In an attempt to uncover the mechanism underlying the ability of NaHS to inhibit insulin secretion and also to verify the involvement of KATP channels, we carried out additional experiments to trace changes in several biological ions in HIT-T15 cells exposed to NaHS using ion-specific fluorescent probes. These probes were loaded in the cells prior to treatment and changes in fluorescence determined after NaHS exposure (Fig. 2a). The K+ ion fluorescent probe PBFI-AM was used to detect changes in intracellular K+ ions. Figure 2b shows that NaHS lowered intracellular K+ ion levels in HIT-T15 cells, suggesting that NaHS caused K+ channel opening in these cells. This effect was reversed by glibenclamide (10 μM) providing further evidence that NaHS most likely acts to open KATP channels to trigger K+ ion efflux. The reduction in intracellular K+ ion concentration caused by NaHS was greater than that caused by valinomycin (1 μM) which is a K+ -specific ionophore. Valinomycin is known to carry K+ ions from the mitochondria to the cytosol thereby increasing the intracellular K+ ion concentration (Benz et al. 1973) which might explain the observed greater K+ ion concentration in cells exposed to valinomycin, as compared with cells exposed to NaHS. In contrast, there was, however, no significant difference in K+ efflux in HIT-T15 cells exposed to cromakalim (100 μM). Cromakalim is a benzopyran KATP channel opener that has been shown to act on both sarcolemmal and mitochondrial KATP channels (Inoue et al. 1991, Paucek et al. 1995, Garlid et al. 1996). Thus, similar to valinomycin, cromakalim may cause the movement of K+ ions from mitochondria to the cytosol. Since the PBFI-AM probe is localised to the cytosol of HIT-T15 cells, the opening of both cell membrane and mitochondrial KATP channels by cromakalim possibly results in no net change in cytosolic K+ ion concentration, as observed in Fig. 2b. Figure 2c shows a decrease in the signal for the cell polarity fluorescent probe DisBAC(2)3 from cells that were exposed to NaHS (100 μM). The percentage of DisBAC(2)3 fluorescence in HIT-T15 cells exposed to NaHS was only 68.3±0.3% (n = 4, P<0.05) of that of the untreated cells. This suggests that the HIT-T15 cell membrane is now more hyperpolarised because an increase in DisBAC(2)3 fluorescence within cells commonly denotes cell membrane depolarisation. Intracellular Ca2+ ion levels were also determined in cells exposed to NaHS using Fluo-3-AM, a Ca2+ -specific intracellular fluorescent probe. Figure 2d shows that intracellular Ca2+ ion concentration was significantly lower (79.9±4.1%, n = 8, P<0.05) in cells exposed to NaHS (100 μM) as compared with the untreated cells (100.0±6.7%, n = 6). The NaHS-induced decrease in intracellular Ca2+ ion concentration was significantly reversed (108.8±5.8%, n = 8, P<0.05) by glibenclamide (10 μM). Thapsigargin (1 μM), an inhibitor of sarcoplasmic or endoplasmic reticulum Ca-ATPase family of calcium pumps (Lytton et al. 1991), was used as a positive control for the Fluo-3-AM Ca2+ -sensitive assay.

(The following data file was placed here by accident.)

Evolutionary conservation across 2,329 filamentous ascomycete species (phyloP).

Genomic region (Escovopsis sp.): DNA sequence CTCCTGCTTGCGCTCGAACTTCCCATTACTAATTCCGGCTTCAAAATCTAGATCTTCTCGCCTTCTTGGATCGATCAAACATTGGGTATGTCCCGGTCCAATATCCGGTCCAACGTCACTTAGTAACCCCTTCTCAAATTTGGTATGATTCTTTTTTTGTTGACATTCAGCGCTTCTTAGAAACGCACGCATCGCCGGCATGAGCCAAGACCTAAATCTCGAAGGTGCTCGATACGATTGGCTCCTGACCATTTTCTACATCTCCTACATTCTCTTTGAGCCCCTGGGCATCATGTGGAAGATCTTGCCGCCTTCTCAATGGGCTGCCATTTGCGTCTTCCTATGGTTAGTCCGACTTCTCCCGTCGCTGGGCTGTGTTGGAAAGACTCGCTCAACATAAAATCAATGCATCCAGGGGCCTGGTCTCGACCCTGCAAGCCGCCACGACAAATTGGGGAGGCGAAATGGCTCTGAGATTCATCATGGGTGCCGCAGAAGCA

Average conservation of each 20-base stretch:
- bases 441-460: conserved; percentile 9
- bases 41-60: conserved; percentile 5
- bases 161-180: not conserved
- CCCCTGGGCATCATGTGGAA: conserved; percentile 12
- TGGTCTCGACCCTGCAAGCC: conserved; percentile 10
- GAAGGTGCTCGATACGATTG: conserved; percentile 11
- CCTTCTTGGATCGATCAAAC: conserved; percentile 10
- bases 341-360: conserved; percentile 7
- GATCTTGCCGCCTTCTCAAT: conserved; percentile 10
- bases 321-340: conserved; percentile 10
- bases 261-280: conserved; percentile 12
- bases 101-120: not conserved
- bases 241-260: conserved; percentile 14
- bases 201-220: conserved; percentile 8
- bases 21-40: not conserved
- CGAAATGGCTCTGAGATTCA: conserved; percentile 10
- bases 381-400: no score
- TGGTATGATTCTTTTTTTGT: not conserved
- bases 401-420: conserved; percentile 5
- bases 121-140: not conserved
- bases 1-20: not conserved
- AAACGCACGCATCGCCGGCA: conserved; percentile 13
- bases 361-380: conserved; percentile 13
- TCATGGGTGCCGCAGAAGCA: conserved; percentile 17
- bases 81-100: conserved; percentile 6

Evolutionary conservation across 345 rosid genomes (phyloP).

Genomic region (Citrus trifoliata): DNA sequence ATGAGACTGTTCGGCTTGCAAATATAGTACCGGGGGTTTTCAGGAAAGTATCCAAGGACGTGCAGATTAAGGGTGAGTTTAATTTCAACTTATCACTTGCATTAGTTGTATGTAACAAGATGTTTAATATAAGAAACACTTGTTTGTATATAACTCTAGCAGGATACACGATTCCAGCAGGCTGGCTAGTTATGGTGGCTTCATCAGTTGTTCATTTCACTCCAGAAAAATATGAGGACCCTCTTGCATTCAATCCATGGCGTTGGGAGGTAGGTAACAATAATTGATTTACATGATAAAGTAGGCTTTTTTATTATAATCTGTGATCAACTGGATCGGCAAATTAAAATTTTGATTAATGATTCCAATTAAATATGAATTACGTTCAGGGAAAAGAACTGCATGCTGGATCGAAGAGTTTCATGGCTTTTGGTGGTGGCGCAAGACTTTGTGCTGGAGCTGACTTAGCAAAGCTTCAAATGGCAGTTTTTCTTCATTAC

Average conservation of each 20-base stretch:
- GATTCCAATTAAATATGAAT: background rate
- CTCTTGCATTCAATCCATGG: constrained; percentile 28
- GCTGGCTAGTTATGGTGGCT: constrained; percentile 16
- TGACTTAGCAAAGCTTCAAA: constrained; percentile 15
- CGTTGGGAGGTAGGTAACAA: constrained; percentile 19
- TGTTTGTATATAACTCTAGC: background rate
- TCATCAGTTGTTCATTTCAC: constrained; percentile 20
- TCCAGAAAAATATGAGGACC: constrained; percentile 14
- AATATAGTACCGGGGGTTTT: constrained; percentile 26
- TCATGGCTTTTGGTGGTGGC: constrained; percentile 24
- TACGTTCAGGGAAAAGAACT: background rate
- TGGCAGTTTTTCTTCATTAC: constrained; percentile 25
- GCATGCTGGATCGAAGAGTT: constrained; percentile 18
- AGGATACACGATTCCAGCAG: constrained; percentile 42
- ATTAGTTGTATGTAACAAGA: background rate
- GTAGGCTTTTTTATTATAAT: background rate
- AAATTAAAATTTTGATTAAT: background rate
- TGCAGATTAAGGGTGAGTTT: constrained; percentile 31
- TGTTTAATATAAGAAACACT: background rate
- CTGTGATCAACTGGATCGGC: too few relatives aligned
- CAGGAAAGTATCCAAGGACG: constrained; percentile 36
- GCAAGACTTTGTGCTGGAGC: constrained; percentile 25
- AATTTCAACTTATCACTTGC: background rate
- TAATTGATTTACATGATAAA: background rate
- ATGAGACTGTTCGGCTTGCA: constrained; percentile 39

CBS overexpression and its effect on insulin secretion in HIT-T15 cells